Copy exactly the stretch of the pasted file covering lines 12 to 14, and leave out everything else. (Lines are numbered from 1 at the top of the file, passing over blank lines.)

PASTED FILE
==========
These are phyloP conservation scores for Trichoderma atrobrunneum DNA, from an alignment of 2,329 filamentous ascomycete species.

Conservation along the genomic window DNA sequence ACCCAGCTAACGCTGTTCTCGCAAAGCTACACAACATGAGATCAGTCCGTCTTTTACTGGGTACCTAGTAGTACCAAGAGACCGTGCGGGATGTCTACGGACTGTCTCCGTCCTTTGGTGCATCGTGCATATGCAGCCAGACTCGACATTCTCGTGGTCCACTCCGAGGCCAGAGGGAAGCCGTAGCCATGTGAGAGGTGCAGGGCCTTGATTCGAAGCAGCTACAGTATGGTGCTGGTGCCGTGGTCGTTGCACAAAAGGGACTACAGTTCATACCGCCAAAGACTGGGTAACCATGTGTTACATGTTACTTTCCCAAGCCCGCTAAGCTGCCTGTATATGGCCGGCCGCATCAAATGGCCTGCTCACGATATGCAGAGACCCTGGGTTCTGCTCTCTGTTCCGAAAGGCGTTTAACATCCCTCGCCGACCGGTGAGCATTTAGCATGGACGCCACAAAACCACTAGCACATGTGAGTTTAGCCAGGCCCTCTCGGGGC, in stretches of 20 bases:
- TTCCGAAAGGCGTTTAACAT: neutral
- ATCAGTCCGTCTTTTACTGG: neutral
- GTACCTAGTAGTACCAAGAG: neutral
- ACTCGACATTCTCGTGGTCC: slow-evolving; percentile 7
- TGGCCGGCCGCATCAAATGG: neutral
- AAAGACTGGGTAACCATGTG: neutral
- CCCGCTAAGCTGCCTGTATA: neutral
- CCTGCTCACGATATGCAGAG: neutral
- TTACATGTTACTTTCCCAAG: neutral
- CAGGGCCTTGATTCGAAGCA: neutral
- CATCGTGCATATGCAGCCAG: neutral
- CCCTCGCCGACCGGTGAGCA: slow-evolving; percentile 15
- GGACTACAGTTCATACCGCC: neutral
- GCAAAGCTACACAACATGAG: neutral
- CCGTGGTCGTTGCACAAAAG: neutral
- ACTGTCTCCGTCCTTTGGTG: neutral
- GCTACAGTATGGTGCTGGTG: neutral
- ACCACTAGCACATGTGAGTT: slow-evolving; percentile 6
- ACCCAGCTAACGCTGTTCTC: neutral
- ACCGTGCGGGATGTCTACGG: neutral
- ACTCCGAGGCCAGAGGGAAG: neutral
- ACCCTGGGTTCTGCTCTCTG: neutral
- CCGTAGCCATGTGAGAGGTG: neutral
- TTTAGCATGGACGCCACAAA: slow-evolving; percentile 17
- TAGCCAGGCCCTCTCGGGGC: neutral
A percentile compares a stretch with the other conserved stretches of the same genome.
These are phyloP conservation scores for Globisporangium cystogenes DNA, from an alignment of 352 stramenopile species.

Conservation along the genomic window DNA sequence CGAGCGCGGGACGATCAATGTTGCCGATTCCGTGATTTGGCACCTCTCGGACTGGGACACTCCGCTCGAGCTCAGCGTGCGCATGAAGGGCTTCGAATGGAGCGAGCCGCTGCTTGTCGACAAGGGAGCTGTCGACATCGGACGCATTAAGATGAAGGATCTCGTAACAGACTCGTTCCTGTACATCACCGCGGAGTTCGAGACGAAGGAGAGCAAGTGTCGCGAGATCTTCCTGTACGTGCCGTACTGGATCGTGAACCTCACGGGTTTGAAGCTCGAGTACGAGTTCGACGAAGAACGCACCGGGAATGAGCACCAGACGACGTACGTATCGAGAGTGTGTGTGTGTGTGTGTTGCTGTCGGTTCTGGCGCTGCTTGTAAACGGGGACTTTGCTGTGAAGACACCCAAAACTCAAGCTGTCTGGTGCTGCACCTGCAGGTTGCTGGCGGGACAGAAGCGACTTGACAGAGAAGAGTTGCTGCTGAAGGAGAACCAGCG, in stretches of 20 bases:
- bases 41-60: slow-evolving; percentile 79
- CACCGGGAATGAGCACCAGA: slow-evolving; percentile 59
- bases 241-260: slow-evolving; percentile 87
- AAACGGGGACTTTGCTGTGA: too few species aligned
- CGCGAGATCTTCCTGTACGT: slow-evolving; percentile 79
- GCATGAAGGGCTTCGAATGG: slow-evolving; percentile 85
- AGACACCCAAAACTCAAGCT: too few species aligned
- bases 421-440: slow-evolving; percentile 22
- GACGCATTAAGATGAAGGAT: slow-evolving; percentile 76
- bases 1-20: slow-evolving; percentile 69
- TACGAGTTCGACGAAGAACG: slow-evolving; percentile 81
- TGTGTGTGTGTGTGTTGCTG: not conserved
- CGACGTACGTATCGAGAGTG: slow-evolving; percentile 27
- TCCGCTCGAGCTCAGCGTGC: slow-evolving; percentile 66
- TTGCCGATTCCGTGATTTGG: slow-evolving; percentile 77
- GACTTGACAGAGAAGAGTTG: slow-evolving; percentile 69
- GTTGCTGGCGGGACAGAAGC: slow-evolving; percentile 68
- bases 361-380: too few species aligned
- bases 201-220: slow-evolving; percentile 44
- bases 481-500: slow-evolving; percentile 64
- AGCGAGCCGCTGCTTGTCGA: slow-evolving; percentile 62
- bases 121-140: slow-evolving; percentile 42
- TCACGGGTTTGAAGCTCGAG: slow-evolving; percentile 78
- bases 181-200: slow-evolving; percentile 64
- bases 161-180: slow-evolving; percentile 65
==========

- CAGGGCCTTGATTCGAAGCA: neutral
- CATCGTGCATATGCAGCCAG: neutral
- CCCTCGCCGACCGGTGAGCA: slow-evolving; percentile 15